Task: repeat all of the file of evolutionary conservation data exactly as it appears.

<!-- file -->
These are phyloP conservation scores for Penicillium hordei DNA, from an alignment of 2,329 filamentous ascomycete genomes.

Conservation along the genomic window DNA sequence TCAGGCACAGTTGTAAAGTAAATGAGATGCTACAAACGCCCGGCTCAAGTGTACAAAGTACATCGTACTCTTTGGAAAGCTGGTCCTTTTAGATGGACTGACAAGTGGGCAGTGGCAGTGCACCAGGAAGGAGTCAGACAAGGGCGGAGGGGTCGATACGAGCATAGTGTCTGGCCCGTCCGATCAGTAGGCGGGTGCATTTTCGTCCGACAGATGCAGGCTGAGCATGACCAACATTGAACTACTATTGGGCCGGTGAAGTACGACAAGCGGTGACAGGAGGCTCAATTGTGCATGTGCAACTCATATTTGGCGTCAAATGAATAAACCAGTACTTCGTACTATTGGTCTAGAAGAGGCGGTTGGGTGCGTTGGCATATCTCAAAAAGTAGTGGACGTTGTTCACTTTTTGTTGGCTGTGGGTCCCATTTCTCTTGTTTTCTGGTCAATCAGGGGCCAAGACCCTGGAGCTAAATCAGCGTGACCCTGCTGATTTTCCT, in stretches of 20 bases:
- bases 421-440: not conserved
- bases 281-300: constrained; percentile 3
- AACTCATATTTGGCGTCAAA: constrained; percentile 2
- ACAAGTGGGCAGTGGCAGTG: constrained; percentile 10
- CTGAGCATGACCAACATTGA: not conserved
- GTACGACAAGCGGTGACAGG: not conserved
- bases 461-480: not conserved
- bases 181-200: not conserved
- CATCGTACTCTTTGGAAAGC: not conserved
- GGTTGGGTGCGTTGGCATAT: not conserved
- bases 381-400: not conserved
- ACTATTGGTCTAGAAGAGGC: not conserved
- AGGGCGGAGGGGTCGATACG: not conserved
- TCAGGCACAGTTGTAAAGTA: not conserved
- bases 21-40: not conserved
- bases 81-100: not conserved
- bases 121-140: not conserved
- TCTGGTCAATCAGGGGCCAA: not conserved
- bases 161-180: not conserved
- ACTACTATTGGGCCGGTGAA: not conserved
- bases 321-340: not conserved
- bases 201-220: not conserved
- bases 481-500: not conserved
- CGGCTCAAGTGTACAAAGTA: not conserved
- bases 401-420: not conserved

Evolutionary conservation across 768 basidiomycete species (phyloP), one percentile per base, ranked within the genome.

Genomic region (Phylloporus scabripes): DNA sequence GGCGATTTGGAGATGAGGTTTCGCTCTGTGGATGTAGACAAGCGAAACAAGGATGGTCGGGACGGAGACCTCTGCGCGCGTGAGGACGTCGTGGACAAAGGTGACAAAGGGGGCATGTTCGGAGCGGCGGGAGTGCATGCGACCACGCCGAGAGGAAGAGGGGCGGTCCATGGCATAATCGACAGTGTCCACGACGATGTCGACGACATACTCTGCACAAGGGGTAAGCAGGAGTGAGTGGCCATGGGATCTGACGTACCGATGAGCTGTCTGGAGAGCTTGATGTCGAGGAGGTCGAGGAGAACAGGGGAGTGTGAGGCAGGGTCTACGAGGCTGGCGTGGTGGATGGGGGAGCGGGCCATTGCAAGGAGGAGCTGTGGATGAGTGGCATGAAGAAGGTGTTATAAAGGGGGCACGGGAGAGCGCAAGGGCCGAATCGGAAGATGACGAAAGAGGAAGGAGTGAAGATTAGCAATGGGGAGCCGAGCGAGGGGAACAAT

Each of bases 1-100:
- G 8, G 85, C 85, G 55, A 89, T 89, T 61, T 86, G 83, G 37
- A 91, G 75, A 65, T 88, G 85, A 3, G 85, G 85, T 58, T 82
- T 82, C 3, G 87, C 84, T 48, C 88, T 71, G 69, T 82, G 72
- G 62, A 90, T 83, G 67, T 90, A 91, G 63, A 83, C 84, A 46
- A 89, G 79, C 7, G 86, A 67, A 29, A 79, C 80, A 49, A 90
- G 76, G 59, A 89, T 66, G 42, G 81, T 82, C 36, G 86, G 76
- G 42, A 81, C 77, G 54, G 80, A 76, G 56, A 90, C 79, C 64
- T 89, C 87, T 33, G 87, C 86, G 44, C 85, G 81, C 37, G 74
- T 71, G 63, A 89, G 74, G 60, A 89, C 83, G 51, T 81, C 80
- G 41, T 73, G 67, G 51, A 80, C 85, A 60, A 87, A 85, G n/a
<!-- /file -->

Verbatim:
These are phyloP conservation scores for Penicillium hordei DNA, from an alignment of 2,329 filamentous ascomycete genomes.

Conservation along the genomic window DNA sequence TCAGGCACAGTTGTAAAGTAAATGAGATGCTACAAACGCCCGGCTCAAGTGTACAAAGTACATCGTACTCTTTGGAAAGCTGGTCCTTTTAGATGGACTGACAAGTGGGCAGTGGCAGTGCACCAGGAAGGAGTCAGACAAGGGCGGAGGGGTCGATACGAGCATAGTGTCTGGCCCGTCCGATCAGTAGGCGGGTGCATTTTCGTCCGACAGATGCAGGCTGAGCATGACCAACATTGAACTACTATTGGGCCGGTGAAGTACGACAAGCGGTGACAGGAGGCTCAATTGTGCATGTGCAACTCATATTTGGCGTCAAATGAATAAACCAGTACTTCGTACTATTGGTCTAGAAGAGGCGGTTGGGTGCGTTGGCATATCTCAAAAAGTAGTGGACGTTGTTCACTTTTTGTTGGCTGTGGGTCCCATTTCTCTTGTTTTCTGGTCAATCAGGGGCCAAGACCCTGGAGCTAAATCAGCGTGACCCTGCTGATTTTCCT, in stretches of 20 bases:
- bases 421-440: not conserved
- bases 281-300: constrained; percentile 3
- AACTCATATTTGGCGTCAAA: constrained; percentile 2
- ACAAGTGGGCAGTGGCAGTG: constrained; percentile 10
- CTGAGCATGACCAACATTGA: not conserved
- GTACGACAAGCGGTGACAGG: not conserved
- bases 461-480: not conserved
- bases 181-200: not conserved
- CATCGTACTCTTTGGAAAGC: not conserved
- GGTTGGGTGCGTTGGCATAT: not conserved
- bases 381-400: not conserved
- ACTATTGGTCTAGAAGAGGC: not conserved
- AGGGCGGAGGGGTCGATACG: not conserved
- TCAGGCACAGTTGTAAAGTA: not conserved
- bases 21-40: not conserved
- bases 81-100: not conserved
- bases 121-140: not conserved
- TCTGGTCAATCAGGGGCCAA: not conserved
- bases 161-180: not conserved
- ACTACTATTGGGCCGGTGAA: not conserved
- bases 321-340: not conserved
- bases 201-220: not conserved
- bases 481-500: not conserved
- CGGCTCAAGTGTACAAAGTA: not conserved
- bases 401-420: not conserved

Evolutionary conservation across 768 basidiomycete species (phyloP), one percentile per base, ranked within the genome.

Genomic region (Phylloporus scabripes): DNA sequence GGCGATTTGGAGATGAGGTTTCGCTCTGTGGATGTAGACAAGCGAAACAAGGATGGTCGGGACGGAGACCTCTGCGCGCGTGAGGACGTCGTGGACAAAGGTGACAAAGGGGGCATGTTCGGAGCGGCGGGAGTGCATGCGACCACGCCGAGAGGAAGAGGGGCGGTCCATGGCATAATCGACAGTGTCCACGACGATGTCGACGACATACTCTGCACAAGGGGTAAGCAGGAGTGAGTGGCCATGGGATCTGACGTACCGATGAGCTGTCTGGAGAGCTTGATGTCGAGGAGGTCGAGGAGAACAGGGGAGTGTGAGGCAGGGTCTACGAGGCTGGCGTGGTGGATGGGGGAGCGGGCCATTGCAAGGAGGAGCTGTGGATGAGTGGCATGAAGAAGGTGTTATAAAGGGGGCACGGGAGAGCGCAAGGGCCGAATCGGAAGATGACGAAAGAGGAAGGAGTGAAGATTAGCAATGGGGAGCCGAGCGAGGGGAACAAT

Each of bases 1-100:
- G 8, G 85, C 85, G 55, A 89, T 89, T 61, T 86, G 83, G 37
- A 91, G 75, A 65, T 88, G 85, A 3, G 85, G 85, T 58, T 82
- T 82, C 3, G 87, C 84, T 48, C 88, T 71, G 69, T 82, G 72
- G 62, A 90, T 83, G 67, T 90, A 91, G 63, A 83, C 84, A 46
- A 89, G 79, C 7, G 86, A 67, A 29, A 79, C 80, A 49, A 90
- G 76, G 59, A 89, T 66, G 42, G 81, T 82, C 36, G 86, G 76
- G 42, A 81, C 77, G 54, G 80, A 76, G 56, A 90, C 79, C 64
- T 89, C 87, T 33, G 87, C 86, G 44, C 85, G 81, C 37, G 74
- T 71, G 63, A 89, G 74, G 60, A 89, C 83, G 51, T 81, C 80
- G 41, T 73, G 67, G 51, A 80, C 85, A 60, A 87, A 85, G n/a